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The neural signature of subjective disgust could apply to both sensory and socio-moral experiences

The neural signature of subjective disgust could apply to both sensory and socio-moral experiences
Subjective disgust experience is associated with and predicted by distributed brain regions. a, Thresholded VIDS. b, Thresholded transformed VIDS 'activation pattern'. c, The conjunction between VIDS and transformed 'activation pattern'. Images thresholded at q < 0.05, FDR corrected. Hot colour indicates positive weights (a) or associations (b), whereas cold colour indicates negative weights (a) or associations (b). Credit: Nature Human Behaviour (2024). DOI: 10.1038/s41562-024-01868-x

Disgust is one of the six basic human emotions, along with happiness, sadness, fear, anger, and surprise. Disgust typically arises when a person perceives a sensory stimulus or situation as revolting, off-putting, or unpleasant in other ways.

Past have defined as an avoidant-defensive emotion, linking it to specific facial expressions, movements, and physiological responses. While it is predominantly associated with tasting unpleasant food, smelling foul odors or seeing revolting images, it can also arise in response to other stimuli, including unpleasant experiences during social interactions.

Researchers at University of Electronic Science and Technology of China and other institutes recently carried out a study aimed at better understanding the neural underpinnings of disgust and its generalization across contexts beyond eating. Their findings, published in Nature Human Behaviour, suggest that the neurofunctional signature of subjective disgust is the same for oral distaste and unpleasant socio-moral experiences.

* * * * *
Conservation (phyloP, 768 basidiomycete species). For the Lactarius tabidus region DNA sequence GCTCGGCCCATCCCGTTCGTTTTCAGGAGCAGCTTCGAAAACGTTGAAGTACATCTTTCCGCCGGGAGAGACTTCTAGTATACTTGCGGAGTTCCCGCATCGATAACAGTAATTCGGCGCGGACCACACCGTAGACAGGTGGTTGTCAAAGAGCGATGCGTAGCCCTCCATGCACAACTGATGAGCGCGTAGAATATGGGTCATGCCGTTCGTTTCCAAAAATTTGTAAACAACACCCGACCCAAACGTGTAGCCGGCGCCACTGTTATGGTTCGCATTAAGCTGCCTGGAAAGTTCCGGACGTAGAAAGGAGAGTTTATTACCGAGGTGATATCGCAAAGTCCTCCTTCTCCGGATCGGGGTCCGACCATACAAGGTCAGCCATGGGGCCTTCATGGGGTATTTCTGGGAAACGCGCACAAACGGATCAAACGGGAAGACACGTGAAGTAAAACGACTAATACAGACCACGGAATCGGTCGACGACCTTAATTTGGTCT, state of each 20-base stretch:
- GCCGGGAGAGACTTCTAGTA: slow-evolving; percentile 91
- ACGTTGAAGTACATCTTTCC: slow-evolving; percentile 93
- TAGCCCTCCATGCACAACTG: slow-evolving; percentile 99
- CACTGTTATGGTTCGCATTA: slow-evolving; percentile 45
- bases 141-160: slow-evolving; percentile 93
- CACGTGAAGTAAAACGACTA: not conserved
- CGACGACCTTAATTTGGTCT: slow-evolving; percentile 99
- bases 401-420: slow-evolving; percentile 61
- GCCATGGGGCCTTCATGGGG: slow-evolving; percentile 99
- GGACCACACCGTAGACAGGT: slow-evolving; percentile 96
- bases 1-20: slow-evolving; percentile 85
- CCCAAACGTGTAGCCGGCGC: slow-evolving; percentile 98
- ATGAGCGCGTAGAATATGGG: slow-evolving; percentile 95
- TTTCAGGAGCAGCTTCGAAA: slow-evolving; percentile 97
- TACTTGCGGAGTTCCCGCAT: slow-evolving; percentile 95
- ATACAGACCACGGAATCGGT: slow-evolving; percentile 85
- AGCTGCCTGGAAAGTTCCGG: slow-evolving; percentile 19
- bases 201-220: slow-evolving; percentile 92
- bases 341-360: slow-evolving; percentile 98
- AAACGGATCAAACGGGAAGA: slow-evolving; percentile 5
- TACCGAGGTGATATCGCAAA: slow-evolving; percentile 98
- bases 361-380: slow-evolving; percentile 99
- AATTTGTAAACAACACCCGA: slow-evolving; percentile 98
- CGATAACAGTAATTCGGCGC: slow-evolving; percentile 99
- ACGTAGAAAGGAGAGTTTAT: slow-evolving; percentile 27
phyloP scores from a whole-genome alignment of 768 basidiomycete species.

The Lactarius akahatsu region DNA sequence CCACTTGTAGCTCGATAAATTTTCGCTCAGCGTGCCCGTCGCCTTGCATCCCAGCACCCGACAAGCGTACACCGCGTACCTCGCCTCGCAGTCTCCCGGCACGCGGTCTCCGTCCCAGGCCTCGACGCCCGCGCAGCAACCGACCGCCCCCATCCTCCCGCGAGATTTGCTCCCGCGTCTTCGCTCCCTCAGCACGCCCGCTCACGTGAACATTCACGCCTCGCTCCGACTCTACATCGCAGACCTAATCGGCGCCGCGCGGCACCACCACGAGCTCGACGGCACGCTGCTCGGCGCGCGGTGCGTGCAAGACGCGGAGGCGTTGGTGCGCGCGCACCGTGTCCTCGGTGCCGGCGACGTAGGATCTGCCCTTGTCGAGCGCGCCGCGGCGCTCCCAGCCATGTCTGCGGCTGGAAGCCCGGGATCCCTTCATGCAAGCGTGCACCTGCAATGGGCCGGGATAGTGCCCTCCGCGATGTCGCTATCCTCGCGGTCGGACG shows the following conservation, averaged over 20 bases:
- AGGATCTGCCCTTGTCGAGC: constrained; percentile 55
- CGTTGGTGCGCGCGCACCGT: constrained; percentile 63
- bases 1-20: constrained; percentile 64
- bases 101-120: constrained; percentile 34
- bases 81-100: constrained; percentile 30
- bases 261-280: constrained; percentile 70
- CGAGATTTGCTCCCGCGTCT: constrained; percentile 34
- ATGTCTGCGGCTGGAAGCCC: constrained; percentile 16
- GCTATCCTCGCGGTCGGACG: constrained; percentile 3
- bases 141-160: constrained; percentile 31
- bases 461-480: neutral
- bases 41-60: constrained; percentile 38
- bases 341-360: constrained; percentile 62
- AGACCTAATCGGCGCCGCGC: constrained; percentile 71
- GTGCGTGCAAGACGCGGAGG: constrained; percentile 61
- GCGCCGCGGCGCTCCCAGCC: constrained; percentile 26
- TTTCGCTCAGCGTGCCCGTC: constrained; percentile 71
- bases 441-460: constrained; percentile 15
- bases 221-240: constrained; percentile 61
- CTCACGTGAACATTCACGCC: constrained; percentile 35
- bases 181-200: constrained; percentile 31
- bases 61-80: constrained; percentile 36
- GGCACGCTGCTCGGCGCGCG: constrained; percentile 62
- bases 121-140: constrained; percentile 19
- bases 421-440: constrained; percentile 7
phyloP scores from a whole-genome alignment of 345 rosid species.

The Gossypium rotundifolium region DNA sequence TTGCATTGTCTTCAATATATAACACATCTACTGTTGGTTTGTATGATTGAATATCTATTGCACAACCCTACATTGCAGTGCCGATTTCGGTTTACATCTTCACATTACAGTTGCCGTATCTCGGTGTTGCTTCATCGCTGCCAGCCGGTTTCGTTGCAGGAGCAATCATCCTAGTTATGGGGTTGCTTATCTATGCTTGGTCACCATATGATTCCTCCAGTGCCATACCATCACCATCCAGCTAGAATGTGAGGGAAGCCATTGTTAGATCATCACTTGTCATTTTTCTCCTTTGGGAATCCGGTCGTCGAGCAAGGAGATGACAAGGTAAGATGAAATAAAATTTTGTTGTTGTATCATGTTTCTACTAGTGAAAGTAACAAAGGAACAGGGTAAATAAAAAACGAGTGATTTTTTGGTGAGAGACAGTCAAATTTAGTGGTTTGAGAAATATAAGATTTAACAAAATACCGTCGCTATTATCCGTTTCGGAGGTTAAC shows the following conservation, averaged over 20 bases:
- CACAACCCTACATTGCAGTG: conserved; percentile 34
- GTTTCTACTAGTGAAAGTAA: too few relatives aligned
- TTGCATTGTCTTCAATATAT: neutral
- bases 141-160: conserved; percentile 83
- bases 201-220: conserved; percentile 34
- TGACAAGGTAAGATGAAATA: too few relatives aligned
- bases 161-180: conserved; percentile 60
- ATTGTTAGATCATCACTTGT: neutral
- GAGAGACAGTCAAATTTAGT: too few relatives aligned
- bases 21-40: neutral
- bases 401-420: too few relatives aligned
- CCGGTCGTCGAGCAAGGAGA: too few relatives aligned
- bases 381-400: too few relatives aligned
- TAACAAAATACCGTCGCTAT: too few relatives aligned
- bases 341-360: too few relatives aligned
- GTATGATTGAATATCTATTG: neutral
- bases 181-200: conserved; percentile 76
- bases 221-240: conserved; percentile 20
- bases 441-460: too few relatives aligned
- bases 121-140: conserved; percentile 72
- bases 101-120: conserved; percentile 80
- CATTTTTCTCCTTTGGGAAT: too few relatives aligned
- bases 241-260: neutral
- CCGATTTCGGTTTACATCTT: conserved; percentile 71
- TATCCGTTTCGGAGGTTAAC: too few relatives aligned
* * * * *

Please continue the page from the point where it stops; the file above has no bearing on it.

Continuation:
"While disgust originates in the hard-wired mammalian distaste response, the conscious experience of disgust in humans strongly depends on subjective appraisal and may even extend to socio-moral contexts," Xianyang Gan, Feng Zhou, and their colleagues wrote in their paper.

"In a series of studies, we combined functional magnetic resonance imaging (fMRI) with machine-learning-based predictive modeling to establish a comprehensive neurobiological model of subjective disgust."

The neural signature of subjective disgust could apply to both sensory and socio-moral experiences
Disgust evaluation model, task design and analytic workflow. Credit: Gan et al. (Nature Human Behaviour, 2024).

People who participated in the team's experiment were shown different images designed to elicit feelings of disgust and were asked to naturally respond to these images. After seeing each image, participants were asked to rate their level of disgust on a scale from 1 (little/no disgust) to 5 (strong disgust).

By monitoring the brain activity of participants using fMRI technology and analyzing collected data using a , the researchers were able to outline a whole-brain neural signature associated with subjective perceptions of disgust. This signature was found to accurately predict self-reported experiences of disgust among study participants, generalizing well across basic disgust, taste-related distaste, and social-moral responses to unfair offers during a game.

"Disgust experience was encoded in distributed cortical and subcortical systems and exhibited distinct and shared neural representations with subjective fear or in interoceptive-emotional awareness and conscious appraisal systems, while the signatures most accurately predicted the respective target experience," Gan, Zhou and their colleagues wrote in their paper.

"We provide an accurate imaging signature for disgust with a high potential to resolve ongoing evolutionary debates."

The recent study by Gan, Zhou and their collaborators delineates a pattern of activity across the whole brain associated with subjective disgust experiences. Specifically, subjective disgust was found to be simultaneously encoded in various brain regions across the brain, rather than in individual brain regions.

Interestingly, the researchers observed the same brain-wide neural signature in different situations where people experience disgust, ranging from tasting unpleasant foods to feeling empathy for other people who are in pain or receiving an unfair offer. These results could soon pave the way for further neuroscientific studies focusing on the reported neurofunctional signature of disgust, potentially leading to new fascinating discoveries.

More information: Xianyang Gan et al, A neurofunctional signature of subjective disgust generalizes to oral distaste and socio-moral contexts, Nature Human Behaviour (2024). DOI: 10.1038/s41562-024-01868-x

Journal information: Nature Human Behaviour

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